January 13, 2021 - Key News
Board approves first phase of bond projects
The Harrisonville Schools Board of Education approved the first phase of bond projects made possible through community support of Proposition N.
At the December meeting, Board members listened as Justin Durham of Hollis+Miller Architects provided an overview for proposed work at Cass Career Center, Harrisonville Elementary School, Harrisonville Early Childhood Center and Harrisonville Middle School.
At Cass Career Center, projects include additions and renovations to shops and classrooms in the agriculture, fire science, welding, and nursing programs.
Improvements to the agriculture program include a new greenhouse, a new addition and renovation of current classroom and shop space. The new addition will include a lab area as well as two classrooms.
The Fire Science classroom area and locker room/equipment storage area will be renovated and a shop will be added that will be large enough to house the program’s fire truck.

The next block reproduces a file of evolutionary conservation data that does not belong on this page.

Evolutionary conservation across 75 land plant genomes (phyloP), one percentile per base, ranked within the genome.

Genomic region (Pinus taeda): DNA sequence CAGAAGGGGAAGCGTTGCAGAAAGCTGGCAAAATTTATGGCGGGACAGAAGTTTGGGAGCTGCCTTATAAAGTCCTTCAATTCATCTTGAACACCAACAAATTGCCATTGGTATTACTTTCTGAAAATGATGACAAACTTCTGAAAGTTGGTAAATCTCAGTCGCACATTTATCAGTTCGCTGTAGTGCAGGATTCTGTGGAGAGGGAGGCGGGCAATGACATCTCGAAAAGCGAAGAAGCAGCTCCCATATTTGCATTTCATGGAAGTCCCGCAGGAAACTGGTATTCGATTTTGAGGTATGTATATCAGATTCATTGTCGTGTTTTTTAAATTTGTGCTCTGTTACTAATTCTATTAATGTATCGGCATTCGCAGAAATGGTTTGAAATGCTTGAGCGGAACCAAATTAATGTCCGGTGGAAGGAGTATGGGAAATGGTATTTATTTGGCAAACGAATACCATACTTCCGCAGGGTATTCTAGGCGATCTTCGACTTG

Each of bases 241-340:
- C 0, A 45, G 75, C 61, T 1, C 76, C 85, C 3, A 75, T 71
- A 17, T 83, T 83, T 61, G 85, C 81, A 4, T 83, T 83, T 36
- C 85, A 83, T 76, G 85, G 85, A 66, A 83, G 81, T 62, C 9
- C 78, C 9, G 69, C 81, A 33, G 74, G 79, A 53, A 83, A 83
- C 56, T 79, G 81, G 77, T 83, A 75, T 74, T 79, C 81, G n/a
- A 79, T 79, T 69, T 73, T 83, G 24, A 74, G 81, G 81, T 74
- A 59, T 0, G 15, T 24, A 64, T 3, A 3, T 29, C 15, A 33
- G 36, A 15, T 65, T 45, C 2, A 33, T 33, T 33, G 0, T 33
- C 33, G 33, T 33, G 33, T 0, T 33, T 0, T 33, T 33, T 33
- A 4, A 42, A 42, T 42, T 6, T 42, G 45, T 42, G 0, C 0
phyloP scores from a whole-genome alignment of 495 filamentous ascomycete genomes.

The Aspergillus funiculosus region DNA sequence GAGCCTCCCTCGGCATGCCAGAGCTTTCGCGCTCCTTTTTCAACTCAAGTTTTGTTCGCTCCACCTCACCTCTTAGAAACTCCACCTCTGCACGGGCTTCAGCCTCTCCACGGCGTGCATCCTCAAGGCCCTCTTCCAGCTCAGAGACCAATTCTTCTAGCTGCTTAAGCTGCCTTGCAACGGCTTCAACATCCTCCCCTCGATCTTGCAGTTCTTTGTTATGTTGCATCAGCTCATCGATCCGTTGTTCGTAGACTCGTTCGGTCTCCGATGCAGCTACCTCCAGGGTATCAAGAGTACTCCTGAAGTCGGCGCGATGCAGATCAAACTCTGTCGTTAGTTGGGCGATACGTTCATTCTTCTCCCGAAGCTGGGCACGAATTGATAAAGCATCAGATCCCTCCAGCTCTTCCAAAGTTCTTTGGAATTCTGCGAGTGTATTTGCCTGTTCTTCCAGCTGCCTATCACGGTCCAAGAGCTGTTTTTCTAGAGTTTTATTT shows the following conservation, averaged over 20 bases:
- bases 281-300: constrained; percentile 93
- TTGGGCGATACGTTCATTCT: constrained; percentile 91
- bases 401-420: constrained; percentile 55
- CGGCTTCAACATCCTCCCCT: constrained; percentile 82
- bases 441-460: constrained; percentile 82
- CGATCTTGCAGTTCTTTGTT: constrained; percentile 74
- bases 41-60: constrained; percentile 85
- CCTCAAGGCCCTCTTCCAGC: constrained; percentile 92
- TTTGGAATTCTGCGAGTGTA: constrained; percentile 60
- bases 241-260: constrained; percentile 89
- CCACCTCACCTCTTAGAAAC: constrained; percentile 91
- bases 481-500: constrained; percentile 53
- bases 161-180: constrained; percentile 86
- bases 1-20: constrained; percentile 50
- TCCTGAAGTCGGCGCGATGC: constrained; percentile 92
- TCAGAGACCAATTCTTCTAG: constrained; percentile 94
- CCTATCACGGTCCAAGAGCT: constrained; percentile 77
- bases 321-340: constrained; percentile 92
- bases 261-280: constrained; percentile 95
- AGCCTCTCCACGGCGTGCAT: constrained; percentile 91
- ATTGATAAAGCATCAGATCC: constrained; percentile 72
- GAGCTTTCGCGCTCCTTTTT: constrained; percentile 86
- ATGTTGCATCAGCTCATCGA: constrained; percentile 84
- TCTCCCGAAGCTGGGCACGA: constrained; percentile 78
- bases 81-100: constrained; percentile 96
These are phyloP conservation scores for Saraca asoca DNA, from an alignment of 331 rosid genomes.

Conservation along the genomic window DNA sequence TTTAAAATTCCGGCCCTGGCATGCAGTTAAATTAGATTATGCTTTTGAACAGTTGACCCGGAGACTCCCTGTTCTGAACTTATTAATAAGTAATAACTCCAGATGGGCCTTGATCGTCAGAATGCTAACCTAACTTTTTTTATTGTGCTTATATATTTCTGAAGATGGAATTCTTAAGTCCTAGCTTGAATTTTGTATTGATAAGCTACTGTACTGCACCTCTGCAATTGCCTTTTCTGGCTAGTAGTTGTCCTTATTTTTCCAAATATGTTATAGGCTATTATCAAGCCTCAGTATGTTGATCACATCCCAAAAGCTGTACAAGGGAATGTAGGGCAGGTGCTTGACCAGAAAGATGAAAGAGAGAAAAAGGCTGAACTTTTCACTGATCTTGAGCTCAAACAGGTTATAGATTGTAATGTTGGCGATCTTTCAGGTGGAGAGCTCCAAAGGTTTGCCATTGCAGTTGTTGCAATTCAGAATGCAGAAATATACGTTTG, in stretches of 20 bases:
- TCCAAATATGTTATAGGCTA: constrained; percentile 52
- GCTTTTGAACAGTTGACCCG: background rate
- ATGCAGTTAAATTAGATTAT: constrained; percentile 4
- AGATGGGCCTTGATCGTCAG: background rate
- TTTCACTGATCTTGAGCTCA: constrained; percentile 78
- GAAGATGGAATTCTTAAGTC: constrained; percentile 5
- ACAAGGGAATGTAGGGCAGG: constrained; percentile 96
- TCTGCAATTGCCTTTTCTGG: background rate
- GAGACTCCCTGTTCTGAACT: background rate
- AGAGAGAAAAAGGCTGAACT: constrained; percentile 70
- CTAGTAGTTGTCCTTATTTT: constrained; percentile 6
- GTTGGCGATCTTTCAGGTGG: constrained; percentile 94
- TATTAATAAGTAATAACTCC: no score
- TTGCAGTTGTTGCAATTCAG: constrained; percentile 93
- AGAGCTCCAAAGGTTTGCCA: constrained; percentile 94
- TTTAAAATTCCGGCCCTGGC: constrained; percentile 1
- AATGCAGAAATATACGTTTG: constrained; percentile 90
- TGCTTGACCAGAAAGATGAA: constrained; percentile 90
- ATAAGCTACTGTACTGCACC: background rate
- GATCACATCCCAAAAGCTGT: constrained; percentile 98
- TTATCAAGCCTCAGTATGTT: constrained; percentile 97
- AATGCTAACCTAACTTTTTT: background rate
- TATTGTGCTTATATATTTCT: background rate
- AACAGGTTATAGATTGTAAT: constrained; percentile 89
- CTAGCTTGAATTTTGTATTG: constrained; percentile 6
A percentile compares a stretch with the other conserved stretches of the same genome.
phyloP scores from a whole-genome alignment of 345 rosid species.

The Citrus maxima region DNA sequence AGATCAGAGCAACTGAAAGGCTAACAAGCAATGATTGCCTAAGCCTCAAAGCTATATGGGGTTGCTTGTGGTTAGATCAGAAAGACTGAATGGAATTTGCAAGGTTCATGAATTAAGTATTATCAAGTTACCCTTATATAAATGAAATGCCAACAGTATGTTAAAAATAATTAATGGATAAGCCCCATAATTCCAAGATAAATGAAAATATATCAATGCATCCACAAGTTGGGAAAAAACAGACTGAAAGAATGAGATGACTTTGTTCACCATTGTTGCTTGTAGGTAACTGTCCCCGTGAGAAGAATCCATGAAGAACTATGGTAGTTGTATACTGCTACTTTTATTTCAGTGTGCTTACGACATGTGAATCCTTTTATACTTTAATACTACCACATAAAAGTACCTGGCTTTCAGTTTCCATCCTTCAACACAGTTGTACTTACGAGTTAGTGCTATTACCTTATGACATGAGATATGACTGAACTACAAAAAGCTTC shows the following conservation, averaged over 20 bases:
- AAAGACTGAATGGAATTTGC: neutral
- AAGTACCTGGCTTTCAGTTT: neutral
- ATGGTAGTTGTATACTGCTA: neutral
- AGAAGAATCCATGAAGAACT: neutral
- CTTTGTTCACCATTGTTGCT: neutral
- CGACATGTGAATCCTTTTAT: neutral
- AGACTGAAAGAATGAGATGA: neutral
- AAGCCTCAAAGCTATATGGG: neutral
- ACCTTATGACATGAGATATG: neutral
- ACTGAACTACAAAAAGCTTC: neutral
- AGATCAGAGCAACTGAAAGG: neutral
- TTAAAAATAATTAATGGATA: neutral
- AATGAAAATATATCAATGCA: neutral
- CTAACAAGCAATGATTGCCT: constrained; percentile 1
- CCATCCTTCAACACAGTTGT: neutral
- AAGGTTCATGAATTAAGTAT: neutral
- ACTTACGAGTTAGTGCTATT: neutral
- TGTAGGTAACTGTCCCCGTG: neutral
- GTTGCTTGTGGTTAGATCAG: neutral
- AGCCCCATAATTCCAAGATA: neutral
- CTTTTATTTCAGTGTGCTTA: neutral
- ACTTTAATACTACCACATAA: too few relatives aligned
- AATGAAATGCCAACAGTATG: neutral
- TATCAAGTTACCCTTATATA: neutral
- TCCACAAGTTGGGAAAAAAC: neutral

The welding shop area will be renovated to include more welding booths, improved ventilation, and roof repairs.
A new classroom/shop area will be added to the building which will offer the opportunity for program expansion. Current plans are for the addition of an HVAC program.
As part of the new classroom/shop area, a new secure student entrance will be added to the west side of the building. This will be the entrance used by Harrisonville High School students who walk to and from Cass Career Center throughout the day.
The front entrance of the school will also be renovated to improve security. The secure entrances will include a set of double doors to limit direct access to classrooms and hallways. These entrances are similar to those in place at McEowen Elementary School and Harrisonville Middle School.
Finally, the nursing program space at Cass Career Center will be expanded. This addition will be completed as part of the bond projects, but is paid for through grant funding. The nursing addition will include a lab classroom with four exam areas, a conference room, and offices.
With the additions, Cass Career Center’s facade will get a facelift which will modernize and update the school’s appearance.